Based on their actual costs
Pennsylvania taxpayers have been paying charter schools for costs that they do not incur since the charter school movement began in earnest more than a decade ago.
Charter schools are alternative public schools. But rather than funding charters based on their documented operating costs, state law requires public school districts to pay tuition to the schools based on their own cost-per-student. As detailed repeatedly in reports by former Auditor General Jack Wagner, the formula results in wild funding disparities and scant relationship between charter funding and their actual cost of education.
Last week the state House took a step toward a more rational system by addressing one of the widest disparities. It passed a bill that would reduce by about $41 million statewide the amount that public school districts pay to charter schools that operate online, known as cyber charters.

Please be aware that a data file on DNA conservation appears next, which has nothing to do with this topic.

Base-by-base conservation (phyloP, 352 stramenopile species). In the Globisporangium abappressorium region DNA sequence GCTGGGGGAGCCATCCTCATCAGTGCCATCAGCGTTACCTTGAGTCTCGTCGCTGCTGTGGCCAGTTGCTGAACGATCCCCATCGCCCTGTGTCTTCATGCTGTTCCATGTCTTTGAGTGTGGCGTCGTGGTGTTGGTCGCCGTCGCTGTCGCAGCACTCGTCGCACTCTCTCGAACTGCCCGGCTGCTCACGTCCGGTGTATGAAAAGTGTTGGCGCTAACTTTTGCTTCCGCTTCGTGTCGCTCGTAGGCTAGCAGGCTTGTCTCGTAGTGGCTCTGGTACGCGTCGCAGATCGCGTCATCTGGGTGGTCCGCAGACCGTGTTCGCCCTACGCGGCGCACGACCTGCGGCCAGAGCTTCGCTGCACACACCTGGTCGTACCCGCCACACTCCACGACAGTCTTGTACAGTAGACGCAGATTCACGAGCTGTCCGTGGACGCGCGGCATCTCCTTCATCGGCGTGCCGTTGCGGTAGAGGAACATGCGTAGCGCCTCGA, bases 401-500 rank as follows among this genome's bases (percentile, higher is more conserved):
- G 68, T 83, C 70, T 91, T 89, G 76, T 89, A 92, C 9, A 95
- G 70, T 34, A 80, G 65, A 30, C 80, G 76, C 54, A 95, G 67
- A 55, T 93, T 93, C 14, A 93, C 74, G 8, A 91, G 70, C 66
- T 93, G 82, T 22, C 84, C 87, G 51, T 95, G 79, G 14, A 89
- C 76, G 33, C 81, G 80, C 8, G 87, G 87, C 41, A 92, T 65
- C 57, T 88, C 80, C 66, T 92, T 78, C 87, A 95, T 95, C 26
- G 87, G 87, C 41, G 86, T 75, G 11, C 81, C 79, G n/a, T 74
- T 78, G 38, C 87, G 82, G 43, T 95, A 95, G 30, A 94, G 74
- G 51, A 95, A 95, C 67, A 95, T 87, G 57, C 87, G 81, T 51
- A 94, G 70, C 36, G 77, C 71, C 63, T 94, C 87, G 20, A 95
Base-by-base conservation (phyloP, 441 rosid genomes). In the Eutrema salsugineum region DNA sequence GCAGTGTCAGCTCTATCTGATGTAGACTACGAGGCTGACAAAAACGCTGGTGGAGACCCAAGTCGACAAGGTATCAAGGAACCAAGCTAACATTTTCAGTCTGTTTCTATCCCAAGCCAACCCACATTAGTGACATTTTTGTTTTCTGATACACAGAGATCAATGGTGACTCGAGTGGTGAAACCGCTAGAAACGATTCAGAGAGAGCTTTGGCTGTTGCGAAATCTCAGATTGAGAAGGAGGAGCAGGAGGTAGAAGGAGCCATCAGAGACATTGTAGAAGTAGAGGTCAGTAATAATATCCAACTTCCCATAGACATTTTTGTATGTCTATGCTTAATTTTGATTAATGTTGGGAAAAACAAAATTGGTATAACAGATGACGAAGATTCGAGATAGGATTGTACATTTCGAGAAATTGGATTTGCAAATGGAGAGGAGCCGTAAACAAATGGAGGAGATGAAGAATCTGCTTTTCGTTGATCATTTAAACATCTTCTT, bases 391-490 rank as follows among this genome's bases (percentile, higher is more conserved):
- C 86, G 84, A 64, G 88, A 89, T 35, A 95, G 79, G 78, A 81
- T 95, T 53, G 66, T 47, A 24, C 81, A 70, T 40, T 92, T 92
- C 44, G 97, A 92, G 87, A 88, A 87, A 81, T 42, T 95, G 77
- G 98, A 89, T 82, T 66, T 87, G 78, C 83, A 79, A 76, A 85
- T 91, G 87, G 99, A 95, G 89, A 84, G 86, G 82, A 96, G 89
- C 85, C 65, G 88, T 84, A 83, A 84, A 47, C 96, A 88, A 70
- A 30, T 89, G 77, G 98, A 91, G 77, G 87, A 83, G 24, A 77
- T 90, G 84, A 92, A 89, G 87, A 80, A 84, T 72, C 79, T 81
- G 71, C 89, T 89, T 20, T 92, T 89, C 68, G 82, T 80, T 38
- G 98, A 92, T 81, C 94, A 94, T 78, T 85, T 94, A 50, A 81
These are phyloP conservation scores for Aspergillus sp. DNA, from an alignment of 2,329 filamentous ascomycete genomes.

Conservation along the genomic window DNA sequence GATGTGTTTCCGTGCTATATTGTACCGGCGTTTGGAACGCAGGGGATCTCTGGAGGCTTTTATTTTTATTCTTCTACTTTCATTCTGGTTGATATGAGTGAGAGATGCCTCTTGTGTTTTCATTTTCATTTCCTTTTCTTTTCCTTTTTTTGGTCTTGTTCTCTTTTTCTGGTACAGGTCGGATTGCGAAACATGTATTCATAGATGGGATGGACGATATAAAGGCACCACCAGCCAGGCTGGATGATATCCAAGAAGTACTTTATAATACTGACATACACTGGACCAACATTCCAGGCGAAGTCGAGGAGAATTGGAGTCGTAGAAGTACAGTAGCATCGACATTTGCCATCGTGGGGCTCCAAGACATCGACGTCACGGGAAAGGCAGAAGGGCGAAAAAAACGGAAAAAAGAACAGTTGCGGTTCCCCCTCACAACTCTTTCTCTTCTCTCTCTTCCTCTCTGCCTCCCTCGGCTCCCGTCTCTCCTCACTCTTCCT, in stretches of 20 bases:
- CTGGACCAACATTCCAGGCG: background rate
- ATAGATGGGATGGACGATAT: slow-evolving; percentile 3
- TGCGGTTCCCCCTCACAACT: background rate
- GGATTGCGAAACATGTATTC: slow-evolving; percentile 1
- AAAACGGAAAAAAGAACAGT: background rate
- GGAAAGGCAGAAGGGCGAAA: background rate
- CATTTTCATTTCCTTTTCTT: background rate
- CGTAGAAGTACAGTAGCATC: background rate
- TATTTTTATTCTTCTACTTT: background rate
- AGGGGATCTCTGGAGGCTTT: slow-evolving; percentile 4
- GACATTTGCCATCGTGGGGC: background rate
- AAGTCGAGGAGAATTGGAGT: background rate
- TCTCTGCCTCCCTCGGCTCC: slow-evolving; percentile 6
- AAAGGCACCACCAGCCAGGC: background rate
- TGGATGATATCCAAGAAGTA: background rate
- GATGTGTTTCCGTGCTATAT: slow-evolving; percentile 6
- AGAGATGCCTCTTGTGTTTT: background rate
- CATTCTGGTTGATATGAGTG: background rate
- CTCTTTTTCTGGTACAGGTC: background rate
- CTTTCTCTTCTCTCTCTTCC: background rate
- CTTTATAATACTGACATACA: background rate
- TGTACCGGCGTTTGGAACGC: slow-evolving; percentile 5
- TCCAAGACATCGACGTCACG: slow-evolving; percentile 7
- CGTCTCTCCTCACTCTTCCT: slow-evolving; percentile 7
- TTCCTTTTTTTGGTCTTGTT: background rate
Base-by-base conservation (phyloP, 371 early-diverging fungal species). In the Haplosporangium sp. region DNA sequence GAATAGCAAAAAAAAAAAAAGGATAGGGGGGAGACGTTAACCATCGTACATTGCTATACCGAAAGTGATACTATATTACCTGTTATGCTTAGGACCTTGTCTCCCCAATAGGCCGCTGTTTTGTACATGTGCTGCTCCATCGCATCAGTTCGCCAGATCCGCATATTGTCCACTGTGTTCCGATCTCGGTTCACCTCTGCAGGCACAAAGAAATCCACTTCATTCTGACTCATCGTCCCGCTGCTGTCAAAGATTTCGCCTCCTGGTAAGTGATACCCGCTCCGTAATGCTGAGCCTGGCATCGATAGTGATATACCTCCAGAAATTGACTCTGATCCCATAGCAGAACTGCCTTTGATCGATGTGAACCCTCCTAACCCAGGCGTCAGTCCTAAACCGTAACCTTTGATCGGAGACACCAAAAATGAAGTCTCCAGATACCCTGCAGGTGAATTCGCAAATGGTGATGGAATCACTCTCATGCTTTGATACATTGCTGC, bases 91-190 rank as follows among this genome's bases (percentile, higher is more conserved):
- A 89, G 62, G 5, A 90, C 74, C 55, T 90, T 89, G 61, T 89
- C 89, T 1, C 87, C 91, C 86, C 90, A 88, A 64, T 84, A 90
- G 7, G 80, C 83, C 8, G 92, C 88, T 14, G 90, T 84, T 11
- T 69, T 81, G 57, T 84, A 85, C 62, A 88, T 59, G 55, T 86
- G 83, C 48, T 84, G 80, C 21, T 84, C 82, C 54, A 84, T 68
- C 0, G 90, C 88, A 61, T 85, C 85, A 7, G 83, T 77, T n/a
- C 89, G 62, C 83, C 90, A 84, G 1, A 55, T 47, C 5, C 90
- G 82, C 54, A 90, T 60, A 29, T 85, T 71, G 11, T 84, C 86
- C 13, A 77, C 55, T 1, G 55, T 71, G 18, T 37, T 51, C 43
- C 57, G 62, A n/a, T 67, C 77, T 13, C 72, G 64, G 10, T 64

Conventional public schools' per-student costs include everything that goes into running the district - instruction, administration, facilities costs, transportation, food service and so on. Many charter schools, especially cyber charters, do not experience many of those costs.
The House bill allows school districts to exempt from the tuition formula their pension and food service costs. That would leave conventional districts with $41 million that they could use for those or other purposes.
Although $41 million is a substantial amount of money, some legislative critics of the charter-funding say that as much as $320 million could be saved for local districts by funding all charters - cybers and those with physical facilities - based on their actual costs.
Lawmakers should pursue a formula based on actual costs, holding charters to the same standards for accountability, allowable reserves and operations, that apply to conventional districts.